Parashat Vayikra opens with the words "Vayikra el Moshe/And He called to Moses", without specifying who is the one calling. Rabbi Moshe Alshich of 16th century Safed provides the simple explanation that the verse is continuing from the previous verse, the last one of the book of Exodus, where it is written, "and the glory of G‑d filled the sanctuary". He then offers an interesting idea: We sometimes forget who Moses really is. G‑d honored him even more than He did Abraham at the Binding of Isaac. There, first G‑d sent an angel to call Abraham and then spoke to him Himself, like a king of flesh and blood, who first sends a servant to call someone and only then speaks to him. But with Moses, G‑d called to him directly. Nevertheless, out of honor to G‑d, the verse does not mention the name of the one who called.

We have an obligation to examine ourselves…

What does G‑d say to Moses [literally]? "A person, when he brings an offering from his own [possessions] as an offering to G‑d..."

Rabbi Shneur Zalman, the first Lubavitcher Rebbe, said that when a person wishes to bring himself closer to G‑dliness, he should offer of himself. (in Hebrew, "…from his own…" can also mean "…of himself…")

The Lubavitcher Rebbe, of our generation, explains in more detail. He says that the bringing of an offering has three steps. First one checks the appointed animal to make certain it is free of all blemishes. Only then is it ready to be offered. How does this apply to people? We have an obligation to examine ourselves, to identify if we are whole, without any spiritual imperfections. If "blemishes" are found, we must fix them. Only when we reach completion should we present ourselves as an offering.

The second step is the ritual slaugthering. In the process, the body of the animal is kept complete; the form is not damaged, yet it is left without life. Spiritually, as a second step, it is incumbent upon us to drain the enthusiasm we have for the physical world and what it seems to offer. We are forbidden to damage it because we must continue to use it for our needs. Nevertheless, our involvement should be devoid of infatuation. Our involvement in the physical should be only what we need to assist us to further service the Almighty. This is spiritual ritual slaugthering.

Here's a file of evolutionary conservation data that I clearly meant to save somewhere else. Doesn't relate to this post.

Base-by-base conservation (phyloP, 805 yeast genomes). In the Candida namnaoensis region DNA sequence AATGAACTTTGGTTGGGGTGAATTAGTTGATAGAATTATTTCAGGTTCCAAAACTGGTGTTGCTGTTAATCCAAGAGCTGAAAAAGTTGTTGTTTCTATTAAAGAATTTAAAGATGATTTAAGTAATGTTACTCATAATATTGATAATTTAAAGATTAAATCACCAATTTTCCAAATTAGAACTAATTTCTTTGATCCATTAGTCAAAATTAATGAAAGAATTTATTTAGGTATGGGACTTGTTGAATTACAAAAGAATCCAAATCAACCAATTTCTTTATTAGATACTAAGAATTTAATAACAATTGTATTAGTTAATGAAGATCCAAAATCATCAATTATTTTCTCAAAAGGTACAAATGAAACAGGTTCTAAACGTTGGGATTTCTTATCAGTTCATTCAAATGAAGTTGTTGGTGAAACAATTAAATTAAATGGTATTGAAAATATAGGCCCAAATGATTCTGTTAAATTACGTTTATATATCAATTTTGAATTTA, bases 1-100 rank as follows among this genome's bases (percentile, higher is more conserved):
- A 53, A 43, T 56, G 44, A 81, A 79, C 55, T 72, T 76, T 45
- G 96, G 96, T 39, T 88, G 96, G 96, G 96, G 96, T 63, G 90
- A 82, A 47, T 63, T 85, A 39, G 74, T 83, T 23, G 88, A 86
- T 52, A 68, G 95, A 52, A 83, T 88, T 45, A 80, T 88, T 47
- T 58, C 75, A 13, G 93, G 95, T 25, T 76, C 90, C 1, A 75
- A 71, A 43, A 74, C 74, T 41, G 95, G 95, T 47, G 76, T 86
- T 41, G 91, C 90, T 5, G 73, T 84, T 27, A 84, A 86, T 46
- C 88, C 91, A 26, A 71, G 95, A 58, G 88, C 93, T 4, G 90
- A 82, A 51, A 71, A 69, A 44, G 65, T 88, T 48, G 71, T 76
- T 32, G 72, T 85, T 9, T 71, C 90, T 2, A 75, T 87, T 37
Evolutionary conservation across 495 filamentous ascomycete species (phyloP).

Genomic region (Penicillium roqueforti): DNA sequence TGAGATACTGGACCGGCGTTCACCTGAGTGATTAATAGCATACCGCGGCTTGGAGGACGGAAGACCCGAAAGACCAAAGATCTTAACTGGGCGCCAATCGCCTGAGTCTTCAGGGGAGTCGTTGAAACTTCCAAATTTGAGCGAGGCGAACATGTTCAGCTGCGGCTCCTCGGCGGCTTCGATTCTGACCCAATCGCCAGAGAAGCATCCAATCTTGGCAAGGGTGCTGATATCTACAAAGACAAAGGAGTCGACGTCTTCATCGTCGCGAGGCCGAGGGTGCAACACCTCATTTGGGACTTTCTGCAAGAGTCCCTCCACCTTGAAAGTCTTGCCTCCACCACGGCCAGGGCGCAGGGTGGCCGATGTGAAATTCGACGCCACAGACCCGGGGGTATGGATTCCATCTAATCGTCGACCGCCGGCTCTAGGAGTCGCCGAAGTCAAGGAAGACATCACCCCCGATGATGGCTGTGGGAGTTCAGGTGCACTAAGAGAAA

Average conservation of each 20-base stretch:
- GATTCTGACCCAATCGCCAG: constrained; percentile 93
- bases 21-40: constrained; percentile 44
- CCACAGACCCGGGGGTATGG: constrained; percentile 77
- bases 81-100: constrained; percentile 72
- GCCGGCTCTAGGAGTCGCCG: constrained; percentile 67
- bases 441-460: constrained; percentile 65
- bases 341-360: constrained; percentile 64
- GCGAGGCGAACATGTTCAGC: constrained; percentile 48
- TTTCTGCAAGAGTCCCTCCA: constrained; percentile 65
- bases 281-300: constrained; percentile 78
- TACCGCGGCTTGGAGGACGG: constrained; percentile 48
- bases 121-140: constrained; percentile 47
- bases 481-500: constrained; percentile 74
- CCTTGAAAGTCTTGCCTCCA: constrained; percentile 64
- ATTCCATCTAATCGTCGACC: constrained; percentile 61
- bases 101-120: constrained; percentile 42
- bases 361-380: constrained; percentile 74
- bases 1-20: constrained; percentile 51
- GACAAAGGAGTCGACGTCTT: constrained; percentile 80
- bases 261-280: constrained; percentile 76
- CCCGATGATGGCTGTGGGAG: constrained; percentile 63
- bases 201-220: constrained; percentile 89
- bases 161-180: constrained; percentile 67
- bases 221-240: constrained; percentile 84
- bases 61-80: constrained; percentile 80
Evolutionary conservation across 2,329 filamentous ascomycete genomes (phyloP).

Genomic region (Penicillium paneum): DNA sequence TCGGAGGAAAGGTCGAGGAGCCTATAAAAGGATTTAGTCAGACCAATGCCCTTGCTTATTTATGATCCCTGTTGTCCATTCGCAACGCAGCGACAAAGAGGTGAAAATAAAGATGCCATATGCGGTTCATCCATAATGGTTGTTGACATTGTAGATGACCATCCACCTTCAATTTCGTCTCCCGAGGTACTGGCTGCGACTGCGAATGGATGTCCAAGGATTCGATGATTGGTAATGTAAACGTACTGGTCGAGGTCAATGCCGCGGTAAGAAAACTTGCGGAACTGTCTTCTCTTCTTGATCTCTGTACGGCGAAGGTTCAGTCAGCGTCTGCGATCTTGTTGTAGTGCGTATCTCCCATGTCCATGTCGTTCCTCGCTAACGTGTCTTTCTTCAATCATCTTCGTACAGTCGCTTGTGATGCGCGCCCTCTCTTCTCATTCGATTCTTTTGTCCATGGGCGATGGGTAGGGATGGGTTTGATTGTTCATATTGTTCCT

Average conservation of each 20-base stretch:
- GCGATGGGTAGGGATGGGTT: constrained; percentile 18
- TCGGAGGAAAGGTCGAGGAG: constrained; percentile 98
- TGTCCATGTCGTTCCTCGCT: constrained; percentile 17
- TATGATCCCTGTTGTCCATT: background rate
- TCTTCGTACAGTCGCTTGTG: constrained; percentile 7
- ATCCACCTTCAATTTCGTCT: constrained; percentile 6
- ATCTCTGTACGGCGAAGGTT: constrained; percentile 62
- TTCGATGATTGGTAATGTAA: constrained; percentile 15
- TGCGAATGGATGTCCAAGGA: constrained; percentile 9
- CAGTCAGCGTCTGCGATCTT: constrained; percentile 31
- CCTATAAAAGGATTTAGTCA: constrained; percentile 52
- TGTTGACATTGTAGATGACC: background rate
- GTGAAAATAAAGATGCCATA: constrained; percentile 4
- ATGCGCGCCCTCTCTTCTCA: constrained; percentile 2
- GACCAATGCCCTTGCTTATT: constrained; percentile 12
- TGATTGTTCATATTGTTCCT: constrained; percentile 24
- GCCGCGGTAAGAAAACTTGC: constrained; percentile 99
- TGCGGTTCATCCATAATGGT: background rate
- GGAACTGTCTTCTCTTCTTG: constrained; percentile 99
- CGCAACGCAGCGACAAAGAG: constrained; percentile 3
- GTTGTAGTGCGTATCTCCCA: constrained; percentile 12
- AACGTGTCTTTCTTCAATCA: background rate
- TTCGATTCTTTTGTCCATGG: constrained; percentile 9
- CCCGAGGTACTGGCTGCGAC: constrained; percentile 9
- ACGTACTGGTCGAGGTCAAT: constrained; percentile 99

The process of spiritually offering ourselves brings all of our strengths and abilities to G‑d…

The last step is the actual offering on the altar. The animal is brought and consumed by a divine fire that descends from above. What is this fire in spiritual terms? It is the fiery love of the G‑dly soul for the Holy One Blessed Be He. By weakening the domination of the physical, the process of sacrificing ourselves brings even our animal soul and the body to love G‑d; thus the verse "You should love the Lord your G‑d, with all your heart". The word "heart" is spelled with doubled letter beit, hinting to our two different natures: one divine and heaven-based, one animal and world-based. Both natures can now be included in the fiery love of the G‑dly soul. The process of spiritually offering ourselves brings all of our strengths and abilities to G‑d.

The Kotzker Rebbe points out that both for an animal, which is an expensive offering, and for a bird, a relatively inexpensive offering, the same expression is used, "a pleasing fragrance to G‑d". (Lev. 1:17) This is to remind us again that he who gives a lot and he who gives a little are equal, as long as the heart is focused on heaven.

Rebbe Yechiel Michal of Zlotshov insists that each verse exists in numerous dimensions simultaneously and we must learn from each level how to come closer to G‑d. On the verse, "If your offering is a meal offering baked in a pan, then the offering should be of unleavened flour mixed with oil" (Lev. 1:5) he re-translates a few of the words to come out with a different message. The word for offering, mincha, can also mean "gift". What are the main gifts we have to give to G‑d? Mitzvot! The word for baking pan, machvat, can also mean "cover", or something that is hidden, like bad deeds. The flour, which for this offering is specifically coarse flour, can be synonomous with being broken or, in our case, feeling remorseful over our sins. Oil, which rises to the top of a mixture, is a hint to wisdom. Now read the verse: "When you do a mitzvah to atone for your sins, the offering should be made in such a way that we are humble but mixed with wisdom, which, like oil, will make a person shine."

Shabbat Shalom, Shaul

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